The recent mergers of numerous chemical and agricultural companies are said to be the biggest farm-business oligopoly in history. This article will review the proposed mergers and how they will affect agricultural research as a result.
The announcement of the three mega-deals, all of which are still undergoing reviews by various government agencies, are expected to be finalised by the end of 2017:
- ChemChina’s (China) $43 billion bid for Syngenta (Switzerland)
- Bayer’s (Germany) $66 billion bid for Monsanto (U.S.)
- The DuPont-Dow $60 billion merger of equals (both U.S.)
All three mergers appear as though they will soon be approved by the regulators. The likely outcome of these mergers and whether the combined research and development (“R&D”) efforts will be smaller than the additive sums of the individual enterprises will be reviewed.
Syngenta recently accepted the $43 billion offer from ChemChina, making it the most expensive foreign takeover in Chinese history. This deal requires regulatory approval in Europe, where Syngenta is headquartered, and the United States, where a number of Syngenta assets are based.
ChemChina Chairman, Ren Jianxin, has promoted the merger by saying that it will "increase global crop yield while conserving scarce natural resources,” and adding that the merger would provide growth opportunity in China, "where there is rapid modernisation driven by the need to increase grain productivity and increase food quality". Additionally, this merger has also instilled hope into buyers, who are now expected that ChemChina's ownership of Syngenta will help speed China's process of evaluating new biotech seeds.
The opinion on the impact on research is divided. Some researchers suggest that it will improve the quality of research while others have said that research may become too specific to the areas ChemChina and Syngenta operate in. There is also concern that because of the lack of competition, research won’t have varying points of views and may lack contention.
If the Bayer-Monsanto merger goes ahead, it will make Bayer-Monsanto the largest seed and farm chemical company with a strong presence around the world. The merger of Bayer and Monsanto would create the world’s largest supplier of seed and crop-protection products. The combined company would own 37% of the market for corn seed and 30% of the market for soybean seed.
Bayer says that combining R&D as well as various product lines will make the two companies worth more together than separately because of their shared knowledge and resources. Others take a less optimistic view and believe that the merger will reduce the research and innovation in the industry as a result of the merging of the departments. Researchers are also suggesting that less competition will result in less R&D.
Bayer’s expected 2017 R&D spending was $4.88 billion. Monsanto’s expected 2017 R&D spending was $1.66 billion. Specifically, sources state that the Bayer-Monsanto merger has planned to spend $16 billion on R&D worldwide over six years — an average of $2.67 billion per year. However, a look at their current research and development budgets revealed that, when added up, the two companies already spend approximately $2.59 billion per year, so the combined increase in funds amounts to less than $500 million over six years, or around an $800,000 difference per year.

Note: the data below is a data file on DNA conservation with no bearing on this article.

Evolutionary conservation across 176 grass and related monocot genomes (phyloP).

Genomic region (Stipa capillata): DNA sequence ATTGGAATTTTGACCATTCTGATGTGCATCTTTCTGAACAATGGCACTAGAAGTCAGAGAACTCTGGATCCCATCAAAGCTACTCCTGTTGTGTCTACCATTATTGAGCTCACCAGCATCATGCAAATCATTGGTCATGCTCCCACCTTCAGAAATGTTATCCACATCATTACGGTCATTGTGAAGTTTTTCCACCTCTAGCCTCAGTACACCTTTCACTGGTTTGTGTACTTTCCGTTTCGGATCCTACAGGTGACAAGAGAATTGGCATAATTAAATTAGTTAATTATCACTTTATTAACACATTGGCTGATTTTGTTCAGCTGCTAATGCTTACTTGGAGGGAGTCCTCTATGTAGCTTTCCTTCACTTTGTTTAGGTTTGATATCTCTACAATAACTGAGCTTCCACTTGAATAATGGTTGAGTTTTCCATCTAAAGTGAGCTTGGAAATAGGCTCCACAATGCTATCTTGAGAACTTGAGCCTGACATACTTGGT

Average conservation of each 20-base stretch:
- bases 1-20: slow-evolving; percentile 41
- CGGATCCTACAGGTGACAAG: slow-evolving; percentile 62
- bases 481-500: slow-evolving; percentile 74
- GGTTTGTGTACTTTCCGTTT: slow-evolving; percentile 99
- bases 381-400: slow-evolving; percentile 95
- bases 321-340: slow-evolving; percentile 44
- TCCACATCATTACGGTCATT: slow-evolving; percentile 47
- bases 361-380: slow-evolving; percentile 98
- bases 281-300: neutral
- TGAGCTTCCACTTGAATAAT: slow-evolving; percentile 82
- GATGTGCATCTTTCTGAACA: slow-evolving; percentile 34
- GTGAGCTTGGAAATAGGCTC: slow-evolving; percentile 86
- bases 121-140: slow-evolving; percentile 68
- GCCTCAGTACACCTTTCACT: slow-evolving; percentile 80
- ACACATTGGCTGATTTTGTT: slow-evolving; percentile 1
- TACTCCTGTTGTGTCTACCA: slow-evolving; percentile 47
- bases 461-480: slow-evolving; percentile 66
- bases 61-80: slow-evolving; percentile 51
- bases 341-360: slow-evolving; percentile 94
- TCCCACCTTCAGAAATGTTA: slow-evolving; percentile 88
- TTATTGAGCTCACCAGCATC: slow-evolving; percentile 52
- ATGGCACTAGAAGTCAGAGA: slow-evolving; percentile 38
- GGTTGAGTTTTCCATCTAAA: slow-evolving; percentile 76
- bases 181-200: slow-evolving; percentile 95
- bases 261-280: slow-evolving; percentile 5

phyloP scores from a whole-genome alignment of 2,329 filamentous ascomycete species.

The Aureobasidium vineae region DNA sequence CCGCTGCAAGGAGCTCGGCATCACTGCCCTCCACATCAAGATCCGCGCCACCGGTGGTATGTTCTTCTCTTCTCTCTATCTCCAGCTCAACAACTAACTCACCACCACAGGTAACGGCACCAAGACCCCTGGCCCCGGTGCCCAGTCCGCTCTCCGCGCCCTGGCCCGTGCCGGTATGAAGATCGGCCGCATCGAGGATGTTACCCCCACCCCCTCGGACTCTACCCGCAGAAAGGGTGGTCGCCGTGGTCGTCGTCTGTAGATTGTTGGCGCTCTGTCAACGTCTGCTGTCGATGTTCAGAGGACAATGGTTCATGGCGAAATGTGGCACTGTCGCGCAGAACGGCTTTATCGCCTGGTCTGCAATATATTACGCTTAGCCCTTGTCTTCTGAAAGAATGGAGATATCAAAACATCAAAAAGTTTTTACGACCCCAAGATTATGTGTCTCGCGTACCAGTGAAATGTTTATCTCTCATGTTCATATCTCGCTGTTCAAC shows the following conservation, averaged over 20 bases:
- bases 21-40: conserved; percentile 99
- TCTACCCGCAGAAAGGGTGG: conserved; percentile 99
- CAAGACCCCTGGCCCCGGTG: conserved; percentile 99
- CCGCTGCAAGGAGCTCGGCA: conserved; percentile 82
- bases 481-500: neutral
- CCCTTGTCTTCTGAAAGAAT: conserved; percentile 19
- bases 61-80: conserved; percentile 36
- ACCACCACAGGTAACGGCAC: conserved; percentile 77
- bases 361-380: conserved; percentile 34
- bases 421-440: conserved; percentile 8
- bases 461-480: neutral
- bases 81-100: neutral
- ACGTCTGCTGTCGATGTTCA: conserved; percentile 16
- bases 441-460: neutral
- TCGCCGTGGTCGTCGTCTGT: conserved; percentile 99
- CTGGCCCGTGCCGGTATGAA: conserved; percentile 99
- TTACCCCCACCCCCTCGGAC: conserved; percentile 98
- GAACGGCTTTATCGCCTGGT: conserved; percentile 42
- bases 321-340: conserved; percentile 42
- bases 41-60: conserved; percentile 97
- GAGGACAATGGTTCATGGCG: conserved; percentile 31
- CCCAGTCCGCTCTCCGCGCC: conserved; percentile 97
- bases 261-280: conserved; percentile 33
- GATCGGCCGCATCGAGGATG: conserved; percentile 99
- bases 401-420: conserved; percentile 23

Chemical and Engineering News (C&EN) has also stated that Robb Farley, Monsanto’s CEO, has acknowledged the steady decline spent on R&D.
Alternatively, others have suggested that the amalgamation, will result in a more effective and targeted R&D team, and therefore, the original combined amount of funding is not required. It has also been suggested that once the mergers have been finalised, the profits of the companies will increase and therefore, enable more R&D to be conducted.
The Dow-DuPont merger has also received criticism because of the predicted hit that the R&D team will take. The reason for this is that investors do not see much of a return on R&D and as a result of cost cutting, many R&D jobs will be lost. However, a predicted upshot of this is that jobs will move from research to product development.
As a result of an overall restructuring program, Dow-DuPont’s spending will drop to a similar amount that it was at in 2010. The restructuring program includes eliminating 10% of its 54,000 employees and cutting costs by $700 million in advance of the merger with Dow. According to C&EN sources, those cuts included the dismissal in January of more than 200 scientists at DuPont’s Central R&D team.
Survey results from C&EN state that DuPont’s R&D spending fell 8.2% in 2015 to $1.9 billion and in 2016, it fell by 13% to between $1.6 billion and $1.7 billion. It is also suggested that R&D in these industries have not increased since 2015, rather, many of them have reduced the amount of funding.
On the contrary, it is suggested that that Dow-DuPont will become of powerhouse of innovation. For example, allowing the scientists from each of their previous R&D departments to work together, is more likely to generate more innovative products.
There are numerous R&D predictions regarding these mergers. Some researchers suggest that resources will be pooled together and therefore research will be more effective and targeted.
It has also been suggested that it will mean research won’t be unnecessarily repeated on the same outcomes.
The alternative approach to these mergers is that research will become specifically targeted to that organisation, research may become siloed to a specific part of that company and that the research will lack contention.
Regardless of how R&D is affected, it appears as though all three mega mergers are going ahead.
Please contact Andrew Chalet, Principal on (03) 8602 7243 or Dr Peytee Grusche, Special Counsel on (03) 8602 7242 if you would like any further information.